Human consumption: Flying in the face of logic

"Forty years after dropping his Population Bomb into the environment debate, Paul Ehrlich is still railing at man’s destructiveness.

Not surprisingly, the second part of his message - that society must find ways to limit population growth - drew howls of protest. The left saw it as immoral, and feared that the right would use the idea of overpopulation to promote only the right kind of social or ethnic bloodlines. The right worried that population control might limit the rights of individuals. And virtually every one objected to the discussion of human reproduction as a condition of food and habitat as if discussing, say, a population of fruit flies.

Forty years on, the message from Ehrlich, now 76 and the Bing professor of population studies in the department of biological sciences at Stanford, has barely mellowed. He and his wife have just published a new book, The Dominant Animal, the central theme of which is how one species, Homo sapiens, has become so powerful that it can significantly undermine the Earth’s ability to support much of life."

guardian.co.uk/environment/2008/jul/16/humanconsumption

As for myself, I no longer consider myself part of the “left” but I count myself as a liberal green.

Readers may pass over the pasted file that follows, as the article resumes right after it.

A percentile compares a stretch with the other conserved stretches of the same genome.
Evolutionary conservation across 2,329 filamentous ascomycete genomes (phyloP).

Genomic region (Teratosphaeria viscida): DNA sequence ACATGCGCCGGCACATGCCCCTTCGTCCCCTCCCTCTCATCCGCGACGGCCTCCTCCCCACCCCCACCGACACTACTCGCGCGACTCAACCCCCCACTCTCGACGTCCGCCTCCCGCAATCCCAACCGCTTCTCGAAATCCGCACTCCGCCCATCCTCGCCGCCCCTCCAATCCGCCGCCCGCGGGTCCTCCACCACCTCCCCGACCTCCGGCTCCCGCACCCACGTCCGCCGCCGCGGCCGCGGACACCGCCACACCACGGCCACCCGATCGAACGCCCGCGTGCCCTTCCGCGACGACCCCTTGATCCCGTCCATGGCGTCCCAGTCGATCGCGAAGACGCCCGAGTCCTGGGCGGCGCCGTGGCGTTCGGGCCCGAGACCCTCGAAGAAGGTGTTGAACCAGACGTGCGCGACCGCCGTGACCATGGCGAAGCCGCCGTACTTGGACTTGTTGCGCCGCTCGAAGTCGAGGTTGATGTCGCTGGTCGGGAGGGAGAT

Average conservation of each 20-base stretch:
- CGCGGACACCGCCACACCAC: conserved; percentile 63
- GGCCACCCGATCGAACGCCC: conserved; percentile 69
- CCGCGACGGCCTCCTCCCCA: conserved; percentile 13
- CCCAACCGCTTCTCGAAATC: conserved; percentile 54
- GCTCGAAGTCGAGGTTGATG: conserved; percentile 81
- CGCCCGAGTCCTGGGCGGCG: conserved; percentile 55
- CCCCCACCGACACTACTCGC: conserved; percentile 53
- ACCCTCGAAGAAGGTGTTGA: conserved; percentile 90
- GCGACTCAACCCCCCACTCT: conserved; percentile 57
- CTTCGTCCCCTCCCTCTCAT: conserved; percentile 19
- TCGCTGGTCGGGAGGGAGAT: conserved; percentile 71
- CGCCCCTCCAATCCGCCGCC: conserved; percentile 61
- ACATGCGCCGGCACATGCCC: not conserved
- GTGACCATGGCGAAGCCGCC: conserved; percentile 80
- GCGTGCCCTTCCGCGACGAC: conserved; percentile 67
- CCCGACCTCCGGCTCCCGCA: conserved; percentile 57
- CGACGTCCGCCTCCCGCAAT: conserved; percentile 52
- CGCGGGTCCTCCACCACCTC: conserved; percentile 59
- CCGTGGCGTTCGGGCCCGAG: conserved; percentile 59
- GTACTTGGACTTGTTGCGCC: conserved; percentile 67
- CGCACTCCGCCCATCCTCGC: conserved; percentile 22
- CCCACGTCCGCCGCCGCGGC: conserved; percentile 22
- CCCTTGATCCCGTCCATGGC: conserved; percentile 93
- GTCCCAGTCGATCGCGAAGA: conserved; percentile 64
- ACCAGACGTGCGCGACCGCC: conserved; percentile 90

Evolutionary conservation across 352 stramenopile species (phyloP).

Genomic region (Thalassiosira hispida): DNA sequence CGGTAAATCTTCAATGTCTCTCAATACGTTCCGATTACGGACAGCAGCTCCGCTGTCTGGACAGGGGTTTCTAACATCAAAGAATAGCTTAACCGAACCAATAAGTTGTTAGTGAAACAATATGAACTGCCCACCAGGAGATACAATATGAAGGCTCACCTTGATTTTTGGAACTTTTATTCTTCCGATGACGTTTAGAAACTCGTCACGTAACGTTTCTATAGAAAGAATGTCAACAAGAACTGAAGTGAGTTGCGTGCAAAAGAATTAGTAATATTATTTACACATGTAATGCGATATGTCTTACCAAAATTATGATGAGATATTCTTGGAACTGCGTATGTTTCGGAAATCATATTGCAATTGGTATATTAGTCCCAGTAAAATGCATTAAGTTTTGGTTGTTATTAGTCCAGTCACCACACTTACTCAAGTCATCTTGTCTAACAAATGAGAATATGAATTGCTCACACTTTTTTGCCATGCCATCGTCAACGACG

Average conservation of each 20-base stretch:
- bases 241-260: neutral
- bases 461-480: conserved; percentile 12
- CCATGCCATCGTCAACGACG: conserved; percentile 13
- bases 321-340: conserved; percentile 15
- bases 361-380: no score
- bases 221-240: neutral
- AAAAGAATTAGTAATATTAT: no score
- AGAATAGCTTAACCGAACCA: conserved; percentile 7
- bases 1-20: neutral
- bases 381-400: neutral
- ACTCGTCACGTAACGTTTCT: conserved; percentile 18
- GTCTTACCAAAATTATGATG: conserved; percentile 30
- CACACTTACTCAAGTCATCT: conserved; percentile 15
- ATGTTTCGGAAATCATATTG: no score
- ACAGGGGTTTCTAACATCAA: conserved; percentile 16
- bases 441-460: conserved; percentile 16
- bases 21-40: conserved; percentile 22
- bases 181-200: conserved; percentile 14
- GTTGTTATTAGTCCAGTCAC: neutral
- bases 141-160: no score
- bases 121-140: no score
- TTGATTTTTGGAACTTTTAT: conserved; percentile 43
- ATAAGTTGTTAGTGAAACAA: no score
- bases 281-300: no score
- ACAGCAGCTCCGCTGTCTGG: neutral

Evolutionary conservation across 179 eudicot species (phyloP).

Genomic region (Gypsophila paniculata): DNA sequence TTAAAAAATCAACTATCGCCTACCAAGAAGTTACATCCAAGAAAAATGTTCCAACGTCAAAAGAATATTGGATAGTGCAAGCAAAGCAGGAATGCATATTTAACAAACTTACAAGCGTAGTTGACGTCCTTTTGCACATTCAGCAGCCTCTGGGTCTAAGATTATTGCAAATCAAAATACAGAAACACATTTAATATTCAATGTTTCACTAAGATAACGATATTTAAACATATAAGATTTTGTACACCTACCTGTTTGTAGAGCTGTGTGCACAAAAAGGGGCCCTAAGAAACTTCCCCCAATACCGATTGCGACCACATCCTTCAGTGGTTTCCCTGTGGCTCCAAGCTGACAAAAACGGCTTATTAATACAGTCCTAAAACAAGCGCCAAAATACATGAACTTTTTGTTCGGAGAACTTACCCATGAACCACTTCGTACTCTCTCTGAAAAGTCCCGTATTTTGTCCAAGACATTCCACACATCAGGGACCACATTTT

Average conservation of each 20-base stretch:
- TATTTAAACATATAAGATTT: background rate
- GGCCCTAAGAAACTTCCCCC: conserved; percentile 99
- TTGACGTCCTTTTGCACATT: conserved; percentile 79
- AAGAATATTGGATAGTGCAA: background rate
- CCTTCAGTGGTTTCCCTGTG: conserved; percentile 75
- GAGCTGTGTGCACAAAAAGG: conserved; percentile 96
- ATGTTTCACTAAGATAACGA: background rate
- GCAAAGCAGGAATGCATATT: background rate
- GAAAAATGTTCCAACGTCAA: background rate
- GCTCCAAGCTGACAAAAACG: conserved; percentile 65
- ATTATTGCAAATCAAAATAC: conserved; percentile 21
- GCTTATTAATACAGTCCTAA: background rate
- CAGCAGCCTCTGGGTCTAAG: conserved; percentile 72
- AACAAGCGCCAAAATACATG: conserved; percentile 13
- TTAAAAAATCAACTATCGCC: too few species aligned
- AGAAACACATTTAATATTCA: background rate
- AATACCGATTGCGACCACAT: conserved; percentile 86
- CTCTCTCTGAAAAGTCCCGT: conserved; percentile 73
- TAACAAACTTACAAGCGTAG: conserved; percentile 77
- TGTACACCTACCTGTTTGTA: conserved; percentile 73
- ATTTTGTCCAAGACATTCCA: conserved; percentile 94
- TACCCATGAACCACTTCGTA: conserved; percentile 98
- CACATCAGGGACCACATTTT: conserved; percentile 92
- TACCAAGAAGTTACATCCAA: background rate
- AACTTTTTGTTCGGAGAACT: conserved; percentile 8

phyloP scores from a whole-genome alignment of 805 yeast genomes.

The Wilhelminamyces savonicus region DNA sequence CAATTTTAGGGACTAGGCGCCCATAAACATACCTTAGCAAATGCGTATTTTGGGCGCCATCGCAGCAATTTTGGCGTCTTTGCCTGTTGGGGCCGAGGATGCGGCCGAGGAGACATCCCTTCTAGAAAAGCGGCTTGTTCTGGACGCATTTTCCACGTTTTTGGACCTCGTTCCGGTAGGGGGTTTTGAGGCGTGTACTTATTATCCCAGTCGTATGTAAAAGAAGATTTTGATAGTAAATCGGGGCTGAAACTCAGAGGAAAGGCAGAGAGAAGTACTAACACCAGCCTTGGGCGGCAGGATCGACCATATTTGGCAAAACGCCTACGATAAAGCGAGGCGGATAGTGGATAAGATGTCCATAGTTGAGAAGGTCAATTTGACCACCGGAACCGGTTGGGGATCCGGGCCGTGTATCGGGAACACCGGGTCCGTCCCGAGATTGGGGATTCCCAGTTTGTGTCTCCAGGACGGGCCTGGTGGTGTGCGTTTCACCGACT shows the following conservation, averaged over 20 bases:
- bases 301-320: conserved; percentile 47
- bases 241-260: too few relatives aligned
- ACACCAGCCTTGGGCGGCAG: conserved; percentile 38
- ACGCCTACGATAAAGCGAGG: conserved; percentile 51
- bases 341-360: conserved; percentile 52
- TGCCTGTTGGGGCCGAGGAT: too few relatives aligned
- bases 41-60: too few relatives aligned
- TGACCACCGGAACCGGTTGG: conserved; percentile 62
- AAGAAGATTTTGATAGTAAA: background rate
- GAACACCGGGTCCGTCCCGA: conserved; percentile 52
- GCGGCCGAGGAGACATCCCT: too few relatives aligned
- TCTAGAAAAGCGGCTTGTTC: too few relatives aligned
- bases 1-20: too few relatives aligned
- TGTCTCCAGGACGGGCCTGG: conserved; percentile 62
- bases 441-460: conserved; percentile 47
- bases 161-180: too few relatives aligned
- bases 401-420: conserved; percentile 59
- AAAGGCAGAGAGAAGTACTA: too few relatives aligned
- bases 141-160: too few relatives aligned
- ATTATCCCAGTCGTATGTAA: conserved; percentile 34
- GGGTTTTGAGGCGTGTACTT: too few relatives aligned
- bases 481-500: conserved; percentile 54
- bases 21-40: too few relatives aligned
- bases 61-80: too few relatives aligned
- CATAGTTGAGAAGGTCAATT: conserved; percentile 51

The issue of consumption, Ehrlich believes, may be more thorny even than population. So entrenched is the culture of consumption, that debate in the US tends reflexively to skip over the question of curbing domestic energy use and carbon emissions to the question of how to curb growing Indian and Chinese pollution. “Over 50 or 60 years, we turned the US from a country for people to a country for cars,” Ehrlich argues. “We should be spending the next 50 years reversing that.”

Yes, the developed world can sometimes be hypocritical. But if you are really interested in actually stopping Chinese consumption pollution and consumption, stop buying their goods which will help weaken the renminbi so their ability to purchase oil in foreign markets will be reduced.

Actually I think the debate is more people in the US crabbing about oil prices without regard to China or India. A smaller one is balking at making sweeping evironmental regulations, unless China and India go along with it, due to economic concerns. Then smaller yet is arguments like his – the US is hypocritical.

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